A college degree, whether it's in physical or online security, can be beneficial for those seeking a job as security officer, manager, or consultant. The required amount of education varies by the employer and specific industry, ranging from a high school diploma to a bachelor's degree.
Security-related degrees prepare students for positions ranging from security guard to information security consultant. While postsecondary degrees aren't always required to enter security professions, they can greatly increase a job candidate's marketability and prospects for advancement.
|Career||Security Supervisors and Managers||Security Consultants||Computer Security Specialists|
|Education Requirements||Varies by employer; high school diploma at minimum; certificate or bachelor's degree in a security-related field for some jobs||Varies by employers; high school diploma at minimum; certificate or bachelor's degree in a security-related field for some jobs||Bachelor's degree in a computer-intensive field|
|Projected Job Growth (2018-2028)*||4% for all security guards||4% for all business operations specialists||32% for all information security analysts|
|Median Annual Salary (2018)*||$49,640 for first-line supervisors of protective services workers, all other||$70,530 for business operations specialists, all other||$98,350 for all information security analysts|
Source: *U.S. Bureau of Labor Statistics (BLS)
Security Degree Information
Security-related degrees vary by degree level as well as specialization. Bachelor's and master's degree programs in criminal justice, security management or homeland security prepare students for careers as security officers, managers and consultants. Degree programs in information security prepare computer security specialists and information security analysts for jobs in information technology and network administration. Some bachelor's and master's degree programs are available online for students interested in distance-learning opportunities.
Earning a degree related to the field of security tends to lead to positions in management, consulting and analysis. Check out three common job options below.
Security Supervisors and Managers
Security supervisors and managers oversee security operations in various settings, including businesses, casinos, schools and hospitals. A supervisor oversees a team of security guards and may develop and implement security procedures. The level of education for this occupation is dependent on the employer and could range from a high school diploma to a bachelor's degree in criminal justice.
The U.S. Bureau of Labor Statistics (BLS) estimated that employment opportunities for security guards between 2018 and 2028 would increase 4%, due to an increase in societal concerns about security issues and turnover in the profession. However, the BLS also noted that there may be some competition for higher-ranking positions that require more education. According to the BLS, the median salary for first-line supervisors of protective service workers, including security supervisors and managers, was $ 49,640 as of May 2018.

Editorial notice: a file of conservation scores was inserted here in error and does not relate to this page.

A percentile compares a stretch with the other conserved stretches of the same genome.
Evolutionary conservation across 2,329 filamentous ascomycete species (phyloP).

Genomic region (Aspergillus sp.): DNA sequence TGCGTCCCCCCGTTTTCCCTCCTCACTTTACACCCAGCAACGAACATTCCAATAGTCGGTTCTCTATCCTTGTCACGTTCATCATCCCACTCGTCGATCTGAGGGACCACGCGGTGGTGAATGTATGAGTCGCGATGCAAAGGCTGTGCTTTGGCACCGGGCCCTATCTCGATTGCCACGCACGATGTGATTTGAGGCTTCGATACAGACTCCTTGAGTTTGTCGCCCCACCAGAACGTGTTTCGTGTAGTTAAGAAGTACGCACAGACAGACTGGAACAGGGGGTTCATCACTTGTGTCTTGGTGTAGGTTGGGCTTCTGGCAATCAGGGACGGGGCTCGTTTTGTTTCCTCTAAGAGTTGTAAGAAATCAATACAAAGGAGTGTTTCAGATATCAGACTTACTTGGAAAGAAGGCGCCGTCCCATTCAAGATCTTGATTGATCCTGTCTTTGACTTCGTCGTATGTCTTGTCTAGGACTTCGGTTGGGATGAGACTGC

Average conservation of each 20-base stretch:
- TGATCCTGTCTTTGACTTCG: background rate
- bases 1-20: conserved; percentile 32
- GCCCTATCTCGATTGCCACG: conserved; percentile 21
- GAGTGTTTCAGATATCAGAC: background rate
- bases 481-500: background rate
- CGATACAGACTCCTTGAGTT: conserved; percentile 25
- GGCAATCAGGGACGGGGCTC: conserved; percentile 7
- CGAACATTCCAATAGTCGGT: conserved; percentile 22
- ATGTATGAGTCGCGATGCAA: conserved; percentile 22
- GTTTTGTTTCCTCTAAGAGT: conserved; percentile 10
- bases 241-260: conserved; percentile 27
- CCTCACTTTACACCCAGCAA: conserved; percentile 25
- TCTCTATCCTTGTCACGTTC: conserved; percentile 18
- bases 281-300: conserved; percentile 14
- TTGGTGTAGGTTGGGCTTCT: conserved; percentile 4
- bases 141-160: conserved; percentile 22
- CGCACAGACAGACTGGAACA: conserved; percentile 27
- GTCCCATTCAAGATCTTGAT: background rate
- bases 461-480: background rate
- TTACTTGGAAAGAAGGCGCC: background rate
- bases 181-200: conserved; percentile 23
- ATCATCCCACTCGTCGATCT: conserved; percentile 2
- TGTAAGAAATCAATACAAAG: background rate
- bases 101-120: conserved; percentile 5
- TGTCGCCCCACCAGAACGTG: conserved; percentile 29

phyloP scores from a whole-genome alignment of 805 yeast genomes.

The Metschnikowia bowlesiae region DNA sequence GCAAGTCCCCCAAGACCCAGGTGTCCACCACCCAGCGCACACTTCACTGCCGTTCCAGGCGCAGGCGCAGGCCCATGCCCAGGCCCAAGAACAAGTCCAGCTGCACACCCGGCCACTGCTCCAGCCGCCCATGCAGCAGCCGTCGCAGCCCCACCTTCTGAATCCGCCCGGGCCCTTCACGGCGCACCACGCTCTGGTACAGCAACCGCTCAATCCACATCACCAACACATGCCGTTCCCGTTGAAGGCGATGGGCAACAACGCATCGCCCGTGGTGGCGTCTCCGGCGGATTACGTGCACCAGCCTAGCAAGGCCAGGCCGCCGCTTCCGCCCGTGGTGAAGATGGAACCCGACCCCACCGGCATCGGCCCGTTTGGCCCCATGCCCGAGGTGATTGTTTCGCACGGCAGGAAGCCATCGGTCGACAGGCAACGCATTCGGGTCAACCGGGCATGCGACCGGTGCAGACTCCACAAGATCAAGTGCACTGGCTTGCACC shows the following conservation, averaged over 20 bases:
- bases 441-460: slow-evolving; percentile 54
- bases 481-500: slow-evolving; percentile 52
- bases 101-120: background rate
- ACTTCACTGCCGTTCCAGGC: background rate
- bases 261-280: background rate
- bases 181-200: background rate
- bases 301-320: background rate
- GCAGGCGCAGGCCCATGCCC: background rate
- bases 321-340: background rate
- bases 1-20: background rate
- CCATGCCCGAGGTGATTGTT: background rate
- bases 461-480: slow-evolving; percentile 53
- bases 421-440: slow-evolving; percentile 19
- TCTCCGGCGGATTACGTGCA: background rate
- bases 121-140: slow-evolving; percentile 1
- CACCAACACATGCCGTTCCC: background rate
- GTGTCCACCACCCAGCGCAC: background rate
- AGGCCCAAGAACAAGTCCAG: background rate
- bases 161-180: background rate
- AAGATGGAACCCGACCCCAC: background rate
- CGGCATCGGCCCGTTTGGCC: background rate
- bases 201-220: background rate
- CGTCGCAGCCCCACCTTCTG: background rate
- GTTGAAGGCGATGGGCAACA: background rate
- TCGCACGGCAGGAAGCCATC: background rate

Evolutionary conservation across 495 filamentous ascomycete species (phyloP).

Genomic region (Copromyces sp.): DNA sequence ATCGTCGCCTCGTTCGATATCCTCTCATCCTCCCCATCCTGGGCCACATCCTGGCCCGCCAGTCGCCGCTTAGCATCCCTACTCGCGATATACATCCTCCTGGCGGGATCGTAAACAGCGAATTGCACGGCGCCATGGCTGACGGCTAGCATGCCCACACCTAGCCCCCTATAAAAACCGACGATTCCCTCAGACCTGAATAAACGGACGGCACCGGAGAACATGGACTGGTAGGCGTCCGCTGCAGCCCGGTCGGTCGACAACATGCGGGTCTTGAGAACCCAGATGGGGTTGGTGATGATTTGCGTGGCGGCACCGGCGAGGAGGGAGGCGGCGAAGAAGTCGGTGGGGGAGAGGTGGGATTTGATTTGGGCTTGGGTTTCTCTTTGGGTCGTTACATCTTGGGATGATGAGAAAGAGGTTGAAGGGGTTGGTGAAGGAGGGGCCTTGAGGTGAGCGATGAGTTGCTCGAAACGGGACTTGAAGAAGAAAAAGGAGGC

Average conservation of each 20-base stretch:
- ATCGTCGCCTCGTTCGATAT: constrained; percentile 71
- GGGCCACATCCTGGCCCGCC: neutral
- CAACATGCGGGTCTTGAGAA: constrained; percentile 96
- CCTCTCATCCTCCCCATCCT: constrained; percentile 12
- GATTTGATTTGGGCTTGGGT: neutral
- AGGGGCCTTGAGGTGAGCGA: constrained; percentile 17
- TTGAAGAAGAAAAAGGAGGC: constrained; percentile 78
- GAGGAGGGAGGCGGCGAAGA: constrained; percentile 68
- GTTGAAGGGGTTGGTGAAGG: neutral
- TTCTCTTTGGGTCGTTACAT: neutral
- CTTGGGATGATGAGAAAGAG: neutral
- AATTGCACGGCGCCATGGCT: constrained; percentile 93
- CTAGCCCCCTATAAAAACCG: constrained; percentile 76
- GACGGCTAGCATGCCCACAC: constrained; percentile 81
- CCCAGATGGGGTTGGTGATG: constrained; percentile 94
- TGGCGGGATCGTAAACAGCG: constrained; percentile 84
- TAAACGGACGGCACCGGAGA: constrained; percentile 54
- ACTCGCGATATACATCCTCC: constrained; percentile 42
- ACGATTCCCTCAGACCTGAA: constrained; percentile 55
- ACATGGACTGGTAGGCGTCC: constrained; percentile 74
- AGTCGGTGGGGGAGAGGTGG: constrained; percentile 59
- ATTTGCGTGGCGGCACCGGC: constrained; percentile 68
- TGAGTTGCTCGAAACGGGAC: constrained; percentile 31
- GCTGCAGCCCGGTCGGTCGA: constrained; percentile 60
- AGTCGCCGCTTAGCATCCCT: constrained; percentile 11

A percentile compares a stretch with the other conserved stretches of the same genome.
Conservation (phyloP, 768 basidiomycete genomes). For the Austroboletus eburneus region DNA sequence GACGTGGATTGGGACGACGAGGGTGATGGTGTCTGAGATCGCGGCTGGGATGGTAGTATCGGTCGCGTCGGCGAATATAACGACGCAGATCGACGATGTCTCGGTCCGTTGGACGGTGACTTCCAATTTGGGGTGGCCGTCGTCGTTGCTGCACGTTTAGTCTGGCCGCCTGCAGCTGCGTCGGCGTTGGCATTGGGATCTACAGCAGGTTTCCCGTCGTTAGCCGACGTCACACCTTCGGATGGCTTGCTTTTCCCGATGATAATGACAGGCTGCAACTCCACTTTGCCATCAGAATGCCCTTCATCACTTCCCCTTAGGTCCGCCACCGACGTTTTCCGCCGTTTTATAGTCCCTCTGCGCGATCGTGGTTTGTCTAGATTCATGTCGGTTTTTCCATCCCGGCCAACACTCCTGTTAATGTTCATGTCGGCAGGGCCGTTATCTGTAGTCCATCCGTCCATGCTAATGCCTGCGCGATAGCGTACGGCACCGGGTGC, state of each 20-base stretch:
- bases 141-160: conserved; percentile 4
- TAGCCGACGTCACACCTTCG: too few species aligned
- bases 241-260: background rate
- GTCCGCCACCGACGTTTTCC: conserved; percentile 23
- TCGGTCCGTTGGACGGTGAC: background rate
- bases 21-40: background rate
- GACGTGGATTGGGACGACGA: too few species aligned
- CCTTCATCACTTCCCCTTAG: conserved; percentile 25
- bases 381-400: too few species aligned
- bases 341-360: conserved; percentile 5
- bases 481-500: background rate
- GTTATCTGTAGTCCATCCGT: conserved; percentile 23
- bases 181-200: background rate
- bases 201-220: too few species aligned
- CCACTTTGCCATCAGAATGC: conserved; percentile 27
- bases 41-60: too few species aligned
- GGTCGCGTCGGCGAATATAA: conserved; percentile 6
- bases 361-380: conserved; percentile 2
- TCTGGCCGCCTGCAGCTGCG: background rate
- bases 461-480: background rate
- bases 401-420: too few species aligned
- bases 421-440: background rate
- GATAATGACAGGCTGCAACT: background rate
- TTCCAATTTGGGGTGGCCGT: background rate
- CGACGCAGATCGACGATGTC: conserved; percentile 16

Security consultants advise businesses, organizations and individuals on security-related issues. Some consultants specialize in specific areas of security, such as advising office managers and human resources staff on maintaining a safe workplace and dismissing potentially volatile employees. Other areas of specialization include building security, campus security and security issues in residential properties, such as apartment buildings and condominium developments. Education needed for a career as a security consultant varies based on the employer and could range from a high school diploma to a bachelor's degree in criminal justice.
The BLS noted that the demand for business operations specialists including security consultants, was projected to increase about 4% between 2018 and 2028, which is about average. In 2018, the median annual salary was $70,530.
Computer Security Specialists
Computer security specialists, also known as information security analysts, work to protect computer network systems from threats like hackers, identity thieves and technical malfunctions. Depending on the type of organization in which they work, these specialists may be required to select and install protective software, detect and address security breaches and educate workers on computer security issues. According to the BLS, computer security specialists need a bachelor's degree in a computer-intensive field.
As of May 2018, the BLS reports the median annual wage for information security analysts was $98,350. The BLS also states that job opportunities for information security analysts were expected to grow 32% between 2018 and 2028, mainly due to the rapidly increasing demand for cyber security services.
Security manager, security consultant, and computer security specialist—three job types for individuals majoring in a security-related field. Those with a college degree can achieve higher positions and may have better chances of employment.